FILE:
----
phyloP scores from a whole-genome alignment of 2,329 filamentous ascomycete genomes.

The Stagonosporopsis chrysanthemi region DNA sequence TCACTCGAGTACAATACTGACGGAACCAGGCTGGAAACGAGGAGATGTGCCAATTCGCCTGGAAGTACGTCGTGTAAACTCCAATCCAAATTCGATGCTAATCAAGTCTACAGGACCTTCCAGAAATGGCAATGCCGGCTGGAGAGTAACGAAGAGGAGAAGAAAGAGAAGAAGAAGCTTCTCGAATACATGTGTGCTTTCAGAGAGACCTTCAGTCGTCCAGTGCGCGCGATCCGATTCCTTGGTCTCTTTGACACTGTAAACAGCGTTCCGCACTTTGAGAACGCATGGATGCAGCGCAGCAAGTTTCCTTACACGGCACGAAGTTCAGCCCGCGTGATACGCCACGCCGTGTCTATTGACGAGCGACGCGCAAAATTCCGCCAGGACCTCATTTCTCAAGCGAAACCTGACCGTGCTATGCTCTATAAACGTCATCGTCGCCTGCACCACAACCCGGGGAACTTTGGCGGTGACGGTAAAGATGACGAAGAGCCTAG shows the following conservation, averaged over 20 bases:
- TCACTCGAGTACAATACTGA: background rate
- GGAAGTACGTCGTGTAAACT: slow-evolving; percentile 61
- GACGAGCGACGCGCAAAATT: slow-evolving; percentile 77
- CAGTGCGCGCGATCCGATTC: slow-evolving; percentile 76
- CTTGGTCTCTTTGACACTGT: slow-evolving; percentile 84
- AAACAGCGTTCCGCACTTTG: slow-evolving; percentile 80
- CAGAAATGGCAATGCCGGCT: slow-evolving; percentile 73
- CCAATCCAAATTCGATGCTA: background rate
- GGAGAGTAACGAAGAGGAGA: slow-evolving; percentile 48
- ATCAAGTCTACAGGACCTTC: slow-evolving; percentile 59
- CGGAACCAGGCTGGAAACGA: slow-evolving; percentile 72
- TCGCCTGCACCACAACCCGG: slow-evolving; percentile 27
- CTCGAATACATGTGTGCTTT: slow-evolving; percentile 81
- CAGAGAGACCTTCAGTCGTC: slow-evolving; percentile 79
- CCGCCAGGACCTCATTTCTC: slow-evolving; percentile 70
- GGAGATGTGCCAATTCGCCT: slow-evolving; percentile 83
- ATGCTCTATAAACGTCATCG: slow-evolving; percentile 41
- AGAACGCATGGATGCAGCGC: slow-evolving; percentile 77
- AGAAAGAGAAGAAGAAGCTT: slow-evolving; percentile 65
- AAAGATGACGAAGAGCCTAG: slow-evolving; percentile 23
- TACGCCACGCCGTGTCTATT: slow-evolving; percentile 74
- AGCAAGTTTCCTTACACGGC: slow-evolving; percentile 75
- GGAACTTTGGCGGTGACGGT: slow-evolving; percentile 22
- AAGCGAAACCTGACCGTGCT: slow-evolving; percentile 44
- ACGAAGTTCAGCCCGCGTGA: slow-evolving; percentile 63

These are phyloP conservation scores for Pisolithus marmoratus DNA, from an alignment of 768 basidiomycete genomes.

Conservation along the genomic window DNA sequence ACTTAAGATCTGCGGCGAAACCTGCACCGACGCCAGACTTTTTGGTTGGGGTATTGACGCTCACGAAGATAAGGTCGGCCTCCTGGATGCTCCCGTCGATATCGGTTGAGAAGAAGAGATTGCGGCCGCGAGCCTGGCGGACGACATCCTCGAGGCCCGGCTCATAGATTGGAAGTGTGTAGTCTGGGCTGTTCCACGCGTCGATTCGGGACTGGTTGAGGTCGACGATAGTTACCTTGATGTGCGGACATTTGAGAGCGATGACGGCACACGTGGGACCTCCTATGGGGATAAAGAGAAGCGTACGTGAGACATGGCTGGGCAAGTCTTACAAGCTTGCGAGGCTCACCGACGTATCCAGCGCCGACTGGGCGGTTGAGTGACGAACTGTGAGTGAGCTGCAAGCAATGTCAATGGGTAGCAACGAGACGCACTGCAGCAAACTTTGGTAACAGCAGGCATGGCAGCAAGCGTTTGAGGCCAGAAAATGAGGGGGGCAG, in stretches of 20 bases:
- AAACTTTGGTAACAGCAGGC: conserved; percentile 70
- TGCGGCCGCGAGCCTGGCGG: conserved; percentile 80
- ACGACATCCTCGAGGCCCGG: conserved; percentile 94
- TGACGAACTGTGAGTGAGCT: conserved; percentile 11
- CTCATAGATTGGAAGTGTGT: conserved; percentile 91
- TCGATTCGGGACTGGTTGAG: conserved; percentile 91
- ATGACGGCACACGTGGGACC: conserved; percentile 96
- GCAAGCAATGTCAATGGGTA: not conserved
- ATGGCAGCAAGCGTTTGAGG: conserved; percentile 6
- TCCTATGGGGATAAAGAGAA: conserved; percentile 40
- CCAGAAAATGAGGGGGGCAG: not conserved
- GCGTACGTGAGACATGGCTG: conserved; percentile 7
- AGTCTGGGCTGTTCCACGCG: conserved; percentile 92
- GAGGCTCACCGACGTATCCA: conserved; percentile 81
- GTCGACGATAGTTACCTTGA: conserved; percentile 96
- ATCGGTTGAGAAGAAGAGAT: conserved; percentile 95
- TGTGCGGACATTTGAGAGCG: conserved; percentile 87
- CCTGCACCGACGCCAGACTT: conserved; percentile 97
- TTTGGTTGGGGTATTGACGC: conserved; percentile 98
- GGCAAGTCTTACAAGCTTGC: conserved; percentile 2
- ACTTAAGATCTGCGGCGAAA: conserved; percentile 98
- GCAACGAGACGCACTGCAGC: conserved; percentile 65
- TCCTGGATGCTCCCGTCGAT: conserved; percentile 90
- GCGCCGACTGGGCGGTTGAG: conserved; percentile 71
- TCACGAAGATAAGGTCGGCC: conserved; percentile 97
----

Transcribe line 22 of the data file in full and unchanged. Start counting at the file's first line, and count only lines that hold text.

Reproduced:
- AAAGATGACGAAGAGCCTAG: slow-evolving; percentile 23